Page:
It’s enough to make you lose a night’s sleep

I was first attracted to the name.  You must admit “The Grand Bliss” has a rather nice ring to it, especially if you’re in the market for a new mattress, as I was. 

One’s bed should be a sanctuary, a peaceful place to escape the cares of the world and lose oneself in blissful dreams.  There’s that word again – bliss – but I’d been losing sleep for some time over this particular purchasing decision. 

It’s the paradox of choice, you see.  I was shopping in the modern mattress marketplace where one can be, surely must be, overwhelmed by the abundance of choice. 

“A mattress fit for royalty,” the online ad gushed. 

With images of the latest royal wedding still fresh in mind, I fell for the hook and read on with enthusiasm. 

“Comfortable, cool made from all-natural fibres”.  And in a Queensland summer, cool is definitely what is needed. 

Feeling I could be on to a real winner, I sharpened my focus and continued reading – and then I saw them, words unexpected and game-changing: “the amazing properties of moisture-wicking horsehair…”

Perhaps they were kidding or maybe just horsing around.  Horsehair?  Since when did something so old-fashioned become trendy again? 

In my post-war childhood, when dinner was called tea and morning tea was called smoko, our home was sparsely furnished with a hotchpotch of hand-me-downs. Even the mattresses on our beds were pre-owned, though it’s not a thought one likes to dwell on now, even if it did us no harm.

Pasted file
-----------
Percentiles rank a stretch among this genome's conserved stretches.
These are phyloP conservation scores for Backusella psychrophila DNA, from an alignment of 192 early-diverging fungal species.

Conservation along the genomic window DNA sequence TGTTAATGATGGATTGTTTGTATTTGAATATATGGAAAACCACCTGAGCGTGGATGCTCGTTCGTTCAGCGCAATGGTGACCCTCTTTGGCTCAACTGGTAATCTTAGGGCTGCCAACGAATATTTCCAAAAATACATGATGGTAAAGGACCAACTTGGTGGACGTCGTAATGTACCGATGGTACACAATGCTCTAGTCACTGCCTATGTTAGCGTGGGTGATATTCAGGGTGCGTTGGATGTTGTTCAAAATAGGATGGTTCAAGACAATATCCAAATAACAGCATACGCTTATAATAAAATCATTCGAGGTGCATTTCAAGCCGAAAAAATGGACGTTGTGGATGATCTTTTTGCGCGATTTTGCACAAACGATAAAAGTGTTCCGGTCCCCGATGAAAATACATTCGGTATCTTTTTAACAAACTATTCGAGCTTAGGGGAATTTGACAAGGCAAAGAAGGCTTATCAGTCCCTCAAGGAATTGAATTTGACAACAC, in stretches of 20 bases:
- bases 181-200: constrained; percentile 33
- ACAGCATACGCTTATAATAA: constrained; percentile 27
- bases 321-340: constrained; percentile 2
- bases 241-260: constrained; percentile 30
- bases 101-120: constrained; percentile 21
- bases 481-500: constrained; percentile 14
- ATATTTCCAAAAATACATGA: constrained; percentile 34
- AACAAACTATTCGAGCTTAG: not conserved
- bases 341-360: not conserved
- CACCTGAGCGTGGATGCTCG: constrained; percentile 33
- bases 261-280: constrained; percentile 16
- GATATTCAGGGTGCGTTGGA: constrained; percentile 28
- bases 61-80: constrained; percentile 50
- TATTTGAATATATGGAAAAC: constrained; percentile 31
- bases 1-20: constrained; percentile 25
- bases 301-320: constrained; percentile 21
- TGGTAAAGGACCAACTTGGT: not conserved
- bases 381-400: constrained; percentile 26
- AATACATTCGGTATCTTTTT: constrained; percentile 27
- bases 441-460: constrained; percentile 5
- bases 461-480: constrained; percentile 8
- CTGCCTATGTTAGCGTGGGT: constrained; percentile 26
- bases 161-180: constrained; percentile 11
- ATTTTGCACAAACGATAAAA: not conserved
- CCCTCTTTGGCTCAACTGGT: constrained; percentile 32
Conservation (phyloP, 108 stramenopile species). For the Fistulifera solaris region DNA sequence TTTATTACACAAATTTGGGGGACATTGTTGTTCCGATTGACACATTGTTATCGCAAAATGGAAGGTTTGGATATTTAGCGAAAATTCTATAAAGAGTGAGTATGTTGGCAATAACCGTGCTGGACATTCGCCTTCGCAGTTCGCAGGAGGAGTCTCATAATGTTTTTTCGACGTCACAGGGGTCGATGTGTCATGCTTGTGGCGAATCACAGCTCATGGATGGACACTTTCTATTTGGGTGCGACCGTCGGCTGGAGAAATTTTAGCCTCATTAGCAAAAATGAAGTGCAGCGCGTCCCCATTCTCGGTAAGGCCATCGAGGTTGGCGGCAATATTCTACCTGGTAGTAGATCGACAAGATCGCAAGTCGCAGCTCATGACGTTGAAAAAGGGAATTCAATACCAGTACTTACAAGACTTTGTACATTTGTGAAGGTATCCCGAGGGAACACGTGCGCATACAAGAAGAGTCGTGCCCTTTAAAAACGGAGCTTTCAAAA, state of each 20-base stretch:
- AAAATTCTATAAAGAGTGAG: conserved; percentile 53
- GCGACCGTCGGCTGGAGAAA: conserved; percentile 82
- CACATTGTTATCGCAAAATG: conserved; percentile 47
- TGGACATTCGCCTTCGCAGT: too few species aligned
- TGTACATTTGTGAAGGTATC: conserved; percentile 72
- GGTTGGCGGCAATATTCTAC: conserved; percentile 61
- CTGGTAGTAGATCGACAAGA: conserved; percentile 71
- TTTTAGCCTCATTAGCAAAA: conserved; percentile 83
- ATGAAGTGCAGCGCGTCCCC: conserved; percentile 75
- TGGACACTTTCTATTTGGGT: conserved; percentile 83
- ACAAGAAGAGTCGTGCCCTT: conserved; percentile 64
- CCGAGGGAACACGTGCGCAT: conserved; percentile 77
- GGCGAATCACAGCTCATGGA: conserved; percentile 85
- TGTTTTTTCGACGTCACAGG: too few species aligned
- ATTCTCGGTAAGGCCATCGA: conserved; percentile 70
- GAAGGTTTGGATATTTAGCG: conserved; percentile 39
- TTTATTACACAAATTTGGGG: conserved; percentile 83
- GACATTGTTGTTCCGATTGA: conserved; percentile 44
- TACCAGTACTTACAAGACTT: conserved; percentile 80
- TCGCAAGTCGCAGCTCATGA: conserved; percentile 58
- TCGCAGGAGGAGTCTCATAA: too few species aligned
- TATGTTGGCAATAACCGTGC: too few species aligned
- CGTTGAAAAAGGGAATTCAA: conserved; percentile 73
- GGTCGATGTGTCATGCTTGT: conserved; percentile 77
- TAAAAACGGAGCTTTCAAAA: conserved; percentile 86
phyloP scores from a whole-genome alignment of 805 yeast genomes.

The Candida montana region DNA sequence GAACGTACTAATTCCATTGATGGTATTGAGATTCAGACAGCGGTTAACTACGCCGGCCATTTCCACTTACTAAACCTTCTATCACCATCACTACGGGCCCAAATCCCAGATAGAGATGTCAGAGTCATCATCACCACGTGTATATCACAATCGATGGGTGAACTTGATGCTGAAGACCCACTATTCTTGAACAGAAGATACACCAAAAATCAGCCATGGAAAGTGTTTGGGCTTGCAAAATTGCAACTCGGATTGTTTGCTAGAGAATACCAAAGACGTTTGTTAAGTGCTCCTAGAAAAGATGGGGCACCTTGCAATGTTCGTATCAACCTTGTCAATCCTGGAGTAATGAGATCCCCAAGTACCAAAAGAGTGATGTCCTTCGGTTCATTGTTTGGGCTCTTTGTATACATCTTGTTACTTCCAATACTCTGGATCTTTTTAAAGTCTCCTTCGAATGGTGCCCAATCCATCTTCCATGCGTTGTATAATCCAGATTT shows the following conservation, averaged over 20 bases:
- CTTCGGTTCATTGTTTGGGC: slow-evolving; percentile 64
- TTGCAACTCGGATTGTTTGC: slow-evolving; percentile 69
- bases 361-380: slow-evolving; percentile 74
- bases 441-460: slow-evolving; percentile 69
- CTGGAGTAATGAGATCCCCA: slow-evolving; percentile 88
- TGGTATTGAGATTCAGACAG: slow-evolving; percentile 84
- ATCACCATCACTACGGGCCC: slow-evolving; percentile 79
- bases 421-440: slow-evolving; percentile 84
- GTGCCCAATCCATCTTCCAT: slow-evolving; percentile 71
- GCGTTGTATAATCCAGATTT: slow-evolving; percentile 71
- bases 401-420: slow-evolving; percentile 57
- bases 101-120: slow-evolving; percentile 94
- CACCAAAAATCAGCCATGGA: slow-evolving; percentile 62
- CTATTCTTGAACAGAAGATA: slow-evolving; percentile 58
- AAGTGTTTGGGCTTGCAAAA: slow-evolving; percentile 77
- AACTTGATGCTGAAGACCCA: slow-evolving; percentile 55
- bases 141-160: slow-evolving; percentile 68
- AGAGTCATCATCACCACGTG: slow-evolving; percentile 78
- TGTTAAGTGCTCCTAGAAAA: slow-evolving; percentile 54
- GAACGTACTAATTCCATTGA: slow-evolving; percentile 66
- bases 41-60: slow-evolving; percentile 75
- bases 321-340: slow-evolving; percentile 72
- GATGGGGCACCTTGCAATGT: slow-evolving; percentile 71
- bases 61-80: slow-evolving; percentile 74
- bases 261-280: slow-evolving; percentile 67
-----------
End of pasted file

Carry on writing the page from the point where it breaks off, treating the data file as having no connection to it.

The mattress on my bed was a thin, lumpy affair, covered in striped cotton ticking and studded with leather buttons to keep the copra filling in place. 

The mattress on the day-bed in the sleep-out was filled with kapok, a cotton fibre.  It was musty and dank and no wonder.  Cotton not only absorbs sweat and moisture from the air, but it’s also a haven for dust mites. 

My eldest brother slept in enviable luxury on a rubber mattress that was a hand-me-down from an aunt.  It was corrugated underneath so was exempt from Mum’s monthly “turn the mattress over” routine. 

These old rubber mattresses were made from the sap of the rubber tree (not petroleum) and were comfortable and durable.

By the time I came along, Mum and Dad had a relatively new innerspring mattress. Unfortunately, its functional life was cut decades short in 1960 when we moved from the station property outside Hughenden to the dairy farm on the Sunshine Coast. 

The mattress had been folded in three and tied with rope for ease of transportation. 

The innersprings may have survived this maltreatment, had it not been for the fate that awaited.  The departing farmer’s wife, a large woman, decided that the rolled-up mattress would make a comfortable resting place while she had smoko.  The innersprings never recovered. So, while there was an eclectic mix of mattresses in my childhood home, there was not a strand of horsehair in sight – but you didn’t have to venture too far to find it. 

Beyond the station’s main house stood a corrugated iron building for the stockmen or “ringers”.   Furniture was sparse – an old table, some chairs and a few shearer’s stretchers, each topped with a skinny horsehair mattress, no more than three inches deep.

 These mattresses were nothing more than canvas bags filled with horsehair of questionable origin. (Let’s just say I couldn’t see that any manes or tails had been clipped). 

  I am a carnivore. I have leather shoes and handbags.  I had a black and white cowhide rug in the 1970s and sheepskin seat covers in the 1980s, but I draw the line at a horsehair mattress, even if it’s called “The Grand Bliss” and is  prohibitively expensive.  It’s enough to keep one awake at night.